Monday, August 24, 2009

Senator Wants Broad SEC Market Review

There are now potential conflicts of interest on trading desks serving both retail and high-frequency trading clients: Delaware senator Ted Kaufman is asking the SEC to review stock market structures, part of a debate over the impact of computer-based trading. WSJ.

These days, about half of all the equity stocks traded in the US are handled by nimble computers. has a feature on Jersey City-based Direct Edge and notes how the NYSE plans to consolidate existing Secaucus and Brooklyn data centers in a huge Mahwah site. has photo of a Trader on the support desk at Direct Edge with a Glossary of terms such as • High frequency trading • Flash orders • Liquidity • Dark pools • Best bid and offer.

Wednesday, August 12, 2009

Guaranteed Bonuses Back and Face Scrutiny

WSJ 8/13 $100 Million for Mr. Hall?
As trading has been the main source of recent Bank profits, the biggest bonus commitments are being made to Bond Salesman, Currency and Derivatives Traders, and computer programmers and others who support those operations. “Is Wall Street again going to overpromise, and then when the market turns down, we’ll have another set of pay problems?” asked pay consultant Alan Johnson?

Guarantees are roughly a third smaller than at the 2007 market height, although they are bigger than last year, Johnson said. “The absolute levels are by historical standards moderate, but it is a big change from where we were at the beginning of the year”.
Summary of some well-known Employers:
Citi and B of A have offered guarantees, arguing that they are necessary to attract new employees and keep existinG. Foreign banks like Nomura (Japan), Credit Suisse (Switzerland) and Barclays (Britain) making guarantees in hopes of poaching talent.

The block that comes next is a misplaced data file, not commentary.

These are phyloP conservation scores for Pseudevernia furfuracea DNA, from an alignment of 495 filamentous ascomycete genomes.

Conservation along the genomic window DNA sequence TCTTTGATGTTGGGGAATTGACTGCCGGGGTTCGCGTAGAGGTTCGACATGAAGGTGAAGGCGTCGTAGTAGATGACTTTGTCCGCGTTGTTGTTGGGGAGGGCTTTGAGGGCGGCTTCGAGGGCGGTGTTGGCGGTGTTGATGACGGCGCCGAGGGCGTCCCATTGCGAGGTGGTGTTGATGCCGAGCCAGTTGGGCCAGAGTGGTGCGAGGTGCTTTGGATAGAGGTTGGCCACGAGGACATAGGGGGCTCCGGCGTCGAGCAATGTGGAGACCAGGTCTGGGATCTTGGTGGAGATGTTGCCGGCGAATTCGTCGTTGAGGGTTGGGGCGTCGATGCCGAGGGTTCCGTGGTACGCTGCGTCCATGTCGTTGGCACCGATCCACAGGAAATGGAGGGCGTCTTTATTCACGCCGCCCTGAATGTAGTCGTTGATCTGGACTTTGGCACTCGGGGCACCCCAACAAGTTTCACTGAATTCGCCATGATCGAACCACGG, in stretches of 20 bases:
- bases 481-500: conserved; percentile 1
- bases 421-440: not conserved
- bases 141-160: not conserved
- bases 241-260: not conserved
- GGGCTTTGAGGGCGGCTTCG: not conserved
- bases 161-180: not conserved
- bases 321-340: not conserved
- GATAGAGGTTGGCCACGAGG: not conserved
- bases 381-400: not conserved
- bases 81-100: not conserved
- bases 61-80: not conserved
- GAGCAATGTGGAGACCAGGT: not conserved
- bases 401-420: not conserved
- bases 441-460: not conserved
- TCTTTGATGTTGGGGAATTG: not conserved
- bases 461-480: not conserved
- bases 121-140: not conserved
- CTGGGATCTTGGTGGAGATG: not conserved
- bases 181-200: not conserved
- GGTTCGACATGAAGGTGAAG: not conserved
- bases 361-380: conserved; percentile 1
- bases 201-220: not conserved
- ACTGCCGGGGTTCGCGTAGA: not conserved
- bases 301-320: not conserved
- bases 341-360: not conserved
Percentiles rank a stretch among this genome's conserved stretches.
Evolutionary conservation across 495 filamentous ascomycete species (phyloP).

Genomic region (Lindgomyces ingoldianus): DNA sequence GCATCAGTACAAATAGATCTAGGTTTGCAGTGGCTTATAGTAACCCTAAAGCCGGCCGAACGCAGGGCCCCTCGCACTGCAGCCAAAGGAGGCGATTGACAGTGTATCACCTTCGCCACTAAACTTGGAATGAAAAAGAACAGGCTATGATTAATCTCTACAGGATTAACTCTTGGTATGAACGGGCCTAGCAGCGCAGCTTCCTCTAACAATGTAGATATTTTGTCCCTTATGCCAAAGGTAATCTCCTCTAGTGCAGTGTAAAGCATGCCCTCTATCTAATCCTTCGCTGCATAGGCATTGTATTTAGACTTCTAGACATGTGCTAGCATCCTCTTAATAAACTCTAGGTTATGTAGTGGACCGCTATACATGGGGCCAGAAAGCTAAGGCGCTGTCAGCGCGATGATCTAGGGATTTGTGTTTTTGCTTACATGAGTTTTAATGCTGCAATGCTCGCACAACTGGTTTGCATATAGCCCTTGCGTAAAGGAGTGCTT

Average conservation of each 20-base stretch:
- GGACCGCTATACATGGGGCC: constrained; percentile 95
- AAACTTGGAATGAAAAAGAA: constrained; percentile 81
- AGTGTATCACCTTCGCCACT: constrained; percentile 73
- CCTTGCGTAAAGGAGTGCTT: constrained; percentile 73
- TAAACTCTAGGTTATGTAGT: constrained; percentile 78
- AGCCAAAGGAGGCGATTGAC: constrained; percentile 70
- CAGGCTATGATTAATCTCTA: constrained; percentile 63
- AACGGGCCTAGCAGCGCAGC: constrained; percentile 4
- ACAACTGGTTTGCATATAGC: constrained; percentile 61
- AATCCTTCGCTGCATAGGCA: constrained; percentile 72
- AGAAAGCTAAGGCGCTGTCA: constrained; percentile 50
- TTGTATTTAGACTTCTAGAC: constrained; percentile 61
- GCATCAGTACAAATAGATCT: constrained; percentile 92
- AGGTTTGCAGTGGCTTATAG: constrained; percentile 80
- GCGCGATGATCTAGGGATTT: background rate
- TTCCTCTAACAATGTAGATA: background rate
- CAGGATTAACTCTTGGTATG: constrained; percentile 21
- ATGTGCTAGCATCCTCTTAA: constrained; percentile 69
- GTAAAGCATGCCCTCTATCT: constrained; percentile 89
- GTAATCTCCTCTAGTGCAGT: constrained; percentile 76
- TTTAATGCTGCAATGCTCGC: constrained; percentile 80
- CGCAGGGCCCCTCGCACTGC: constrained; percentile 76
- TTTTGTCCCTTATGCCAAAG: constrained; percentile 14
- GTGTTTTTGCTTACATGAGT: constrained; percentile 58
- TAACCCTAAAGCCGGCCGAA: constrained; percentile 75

Stronger banks that have repaid bailout money and not subject to restrictions — Goldman, JPMorgan Chase and Morgan Stanley — have also begun offering guarantees.

Former Goldman partner in London, signed a multimillion-dollar contract recently with B of A that she told former associates was worth $15 million a year for two years and included a guarantee, according to a person with knowledge of her pay.

In the last few months, Citi has lured several senior derivatives traders — including Dan Petherick, Rachel Lord and Stefanos Bitzakidis — away from MS with multimillion-dollar, multiyear guarantees. Citi spokesman said that attracting and retaining the best talent was “very important” to the success of Citi and all stakeholders, including taxpayers.

Morgan Stanley, after posting dismal second-quarter trading results, has been canvassing Wall Street trading desks. After picking off currency and rate traders at JPMorgan and Deutsche Bank, MS recently used one-year guarantees to hire three Citi traders and approached several more with similar offers.

Obama administration pay czar, Kenneth Feinberg
(pictured) is preparing to review how compensation should be structured at seven companies that received two or more federal bailouts. Resurgence of bonus guarantees underscores how difficult it is to control Wall Street pay, despite the public outcry over how taxpayer money is being spent. Feinberg amust decide how much overall compensation is too much, even when the pay is tied to performance, like the $100 million package that Citi promised to trader Andrew Hall. (See WSJ 8/13)